In this study, carcasses obtained showed higher values of cooling loss when compared to the values of other farm animal species reported in the literature. MAMANI-LINARES and GALLO (2011) reported values for cooling loss of 1.37% in Llamas and 2.50% in horses. Similarly, FURTADO et al. (2010) observed cooling loss ranging from 2 to 2.5% in equine meat, which are lower than those observed in the present study.

Despite it has been documented that castration reduces carcass yields (LAZZORONI et al., 2008; JUÁREZ et al., 2009), in this study the carcasses of geldings were heavier (P<0.05) than females. NIVIA et al. (2014) reported greater averages for hot carcass weight and hot carcass dressing in males. In this study, there were no significant interactions, coinciding with FURTADO et al. (2010) who reported that there was no interaction between sex and size for hot carcass yield of horses.

Meanwhile, SARRIÉS and BERIAIN (2006) observed that there was no effect of gender on hot carcass weight. Similarly, NIVIA et al. (2014) argued that gender has a low effect on these variables, and in agreement with previously reported by MARTIN-ROSSET and DULPHY (1987) who mentioned that gender differences do not affect the relative growth of heavy horses.

Previous research indicated that the effect of gender on the hot carcass weight and dressing is more related to the amount of fat than to the amount of muscle (HORCADA et al., 1998; DÍAZ et al., 2003). Meanwhile, FURTADO et al. (2010) reported a hot carcass dressing below 51% in Mestizo horses, without differences due to weight, age and gender. In this study, females had greater cooling loss than males. These results can be explained by the presence of a greater subcutaneous fat appreciated in males, which protect carcass against dehydration during cooling (VERGARA and MOLINA, 1998; FRANCO et al., 2011).

AGANGA et al. (2003) mentioned that the yields of this species may be affected by the state of maturity, physical condition or degree completed, they also mentioned that the carcass yield of donkeys decreased with age, arguing that as the donkeys get older, increased their weight, perhaps because the fat percentage increased, thereby decreasing the ratio of muscle:bone. In horses, FURTADO et al. (2010) reported an interaction between sex and age, in which males over 8 years were those with the largest hot carcass dressing. However, SALGUEIRO et al. (2008) mentioned that fattening period of the animals is more important than age to determine carcass dressing. The carcass dressing obtained in this study agree with those reported by POLIDORI et al. (2008), who observed an increase of 4% in donkeys of 120kg compared with those of 100kg.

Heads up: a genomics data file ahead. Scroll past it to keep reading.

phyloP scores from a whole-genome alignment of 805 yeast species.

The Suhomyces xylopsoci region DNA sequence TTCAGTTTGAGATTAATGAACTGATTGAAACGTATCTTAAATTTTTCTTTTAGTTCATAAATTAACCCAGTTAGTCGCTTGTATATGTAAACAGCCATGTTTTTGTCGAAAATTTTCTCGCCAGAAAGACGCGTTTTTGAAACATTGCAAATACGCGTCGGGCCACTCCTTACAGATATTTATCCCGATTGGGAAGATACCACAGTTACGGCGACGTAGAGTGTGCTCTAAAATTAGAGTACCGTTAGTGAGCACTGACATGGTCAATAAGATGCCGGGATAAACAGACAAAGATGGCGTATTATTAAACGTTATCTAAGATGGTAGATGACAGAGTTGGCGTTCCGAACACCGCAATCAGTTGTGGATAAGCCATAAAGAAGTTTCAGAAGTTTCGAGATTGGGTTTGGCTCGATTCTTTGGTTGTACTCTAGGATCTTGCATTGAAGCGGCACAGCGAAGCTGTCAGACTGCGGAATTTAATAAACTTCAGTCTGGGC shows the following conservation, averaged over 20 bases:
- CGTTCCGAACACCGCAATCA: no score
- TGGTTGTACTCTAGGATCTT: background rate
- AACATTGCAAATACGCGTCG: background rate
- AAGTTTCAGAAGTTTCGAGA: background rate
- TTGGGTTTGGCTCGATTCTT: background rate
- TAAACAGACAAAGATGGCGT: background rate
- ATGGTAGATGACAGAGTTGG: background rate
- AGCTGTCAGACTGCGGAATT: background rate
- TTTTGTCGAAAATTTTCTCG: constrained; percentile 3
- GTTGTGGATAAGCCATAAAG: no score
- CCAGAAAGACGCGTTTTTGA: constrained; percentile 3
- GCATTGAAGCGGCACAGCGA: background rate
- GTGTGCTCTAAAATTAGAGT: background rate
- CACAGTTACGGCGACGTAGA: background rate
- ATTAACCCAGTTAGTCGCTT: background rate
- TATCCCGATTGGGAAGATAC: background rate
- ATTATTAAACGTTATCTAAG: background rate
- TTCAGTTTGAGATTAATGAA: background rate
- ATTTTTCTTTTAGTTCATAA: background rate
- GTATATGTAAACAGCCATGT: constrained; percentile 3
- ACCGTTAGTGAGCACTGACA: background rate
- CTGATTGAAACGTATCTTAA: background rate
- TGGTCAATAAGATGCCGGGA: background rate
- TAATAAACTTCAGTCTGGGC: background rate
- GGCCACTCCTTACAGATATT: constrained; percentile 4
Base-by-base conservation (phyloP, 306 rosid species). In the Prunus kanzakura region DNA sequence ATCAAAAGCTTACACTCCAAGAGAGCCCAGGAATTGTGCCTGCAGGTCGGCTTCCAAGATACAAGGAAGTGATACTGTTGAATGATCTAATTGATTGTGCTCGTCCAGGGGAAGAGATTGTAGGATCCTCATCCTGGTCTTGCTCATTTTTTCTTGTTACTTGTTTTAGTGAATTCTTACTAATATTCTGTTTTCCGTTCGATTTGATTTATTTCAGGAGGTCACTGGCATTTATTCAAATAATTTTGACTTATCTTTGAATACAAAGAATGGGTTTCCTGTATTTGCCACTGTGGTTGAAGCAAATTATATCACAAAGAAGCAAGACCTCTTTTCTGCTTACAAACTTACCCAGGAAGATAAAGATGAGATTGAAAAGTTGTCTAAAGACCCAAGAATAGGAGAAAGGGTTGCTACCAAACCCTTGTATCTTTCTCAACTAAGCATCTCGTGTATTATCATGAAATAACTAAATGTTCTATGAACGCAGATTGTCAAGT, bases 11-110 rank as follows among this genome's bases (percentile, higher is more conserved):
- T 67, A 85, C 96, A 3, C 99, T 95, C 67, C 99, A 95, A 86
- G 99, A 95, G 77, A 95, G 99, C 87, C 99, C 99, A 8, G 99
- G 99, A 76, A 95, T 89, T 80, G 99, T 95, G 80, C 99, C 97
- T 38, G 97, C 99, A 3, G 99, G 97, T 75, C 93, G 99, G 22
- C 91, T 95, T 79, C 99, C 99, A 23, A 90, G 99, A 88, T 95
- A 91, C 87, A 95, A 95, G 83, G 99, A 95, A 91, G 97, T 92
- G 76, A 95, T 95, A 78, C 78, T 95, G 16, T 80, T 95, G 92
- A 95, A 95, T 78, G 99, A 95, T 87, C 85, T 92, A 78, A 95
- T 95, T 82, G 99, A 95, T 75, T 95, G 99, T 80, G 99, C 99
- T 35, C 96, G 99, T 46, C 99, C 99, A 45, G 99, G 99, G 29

The information available on weight and yield of the non-carcass components in donkeys is limited. However, SANTOS-RICALDE et al. (2011) there have been reported differences in the weight of the viscera between pigs slaughtered at different weights which agrees with what was observed in the present study, where the yield of viscera was affected by the weight of the donkeys. PÉREZ-MELÉNDEZ et al. (2007) reported that live weight at slaughter has an effect on the weight of body components such as head, skin, heart, liver, kidneys, lungs and legs; but, the same authors reported that gender did not influence the weight of the non-carcass components, according with what was observed in the present study. Despite the same authors reported greater weight in organs of castrated males, probably this was due to a greater proportion of fat.

The meat color is an important characteristic for the consumer that is influenced by factors such as genetics, sex, age at slaughter and nutrition (PRIOLO et al., 2002; RIPOLL et al., 2012). POLLIDORI et al. (2016) mentioned that the luminosity and red coloration of the meat is due to the muscle myoglobin content and is influenced by feeding and production system. In addition, several investigations mention a relation between the color pattern with the intramuscular fat content and water in meat (LORENZO et al. 2017). However, an inverse relationship was observed between fat and water content in meat (SMITH et al., 2011).

The difference of fat content between males and the females evaluated in this work could explain the differences observed in meat color; as well as between the lighter donkeys and the heavier ones, because higher intramuscular fat content has been reported in older and heavier donkeys (DOMÍNGUEZ, et al., 2015, POLIDORI et al., 2015; DE PALO et al., 2017).

CONCLUSION:

In summary, both gender and live weight are important factors that affects carcass and meat characteristics of donkeys. Geldings provide carcasses of greater weight and paler subcutaneous fat, which have less cooling loss than females. Donkeys with live weight at slaughter >126kg, have greater carcass weights and dressing, and lower cooling loss than lighter donkeys. In addition, the non-carcass components are reduced when live weight increases.

ACKNOWLEDGEMENTS:

The authors express their gratitude to the owners and personnel of the meat packing plant “Empacadora de Carnes Fresnillo S.A. de C.V.”, Federal Inspection Type plant E42, for their supportand assistance to carrying out this study.

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0CR-2017-0889.R1

Received: December 07, 2017; Accepted: February 21, 2018; Revised: April 12, 2018

E-mail: aguileraivan@yahoo.com.mx. *Corresponding author

The authors declared no potential conflicts of interest with respect to the research, authorship, and/or publication of this article.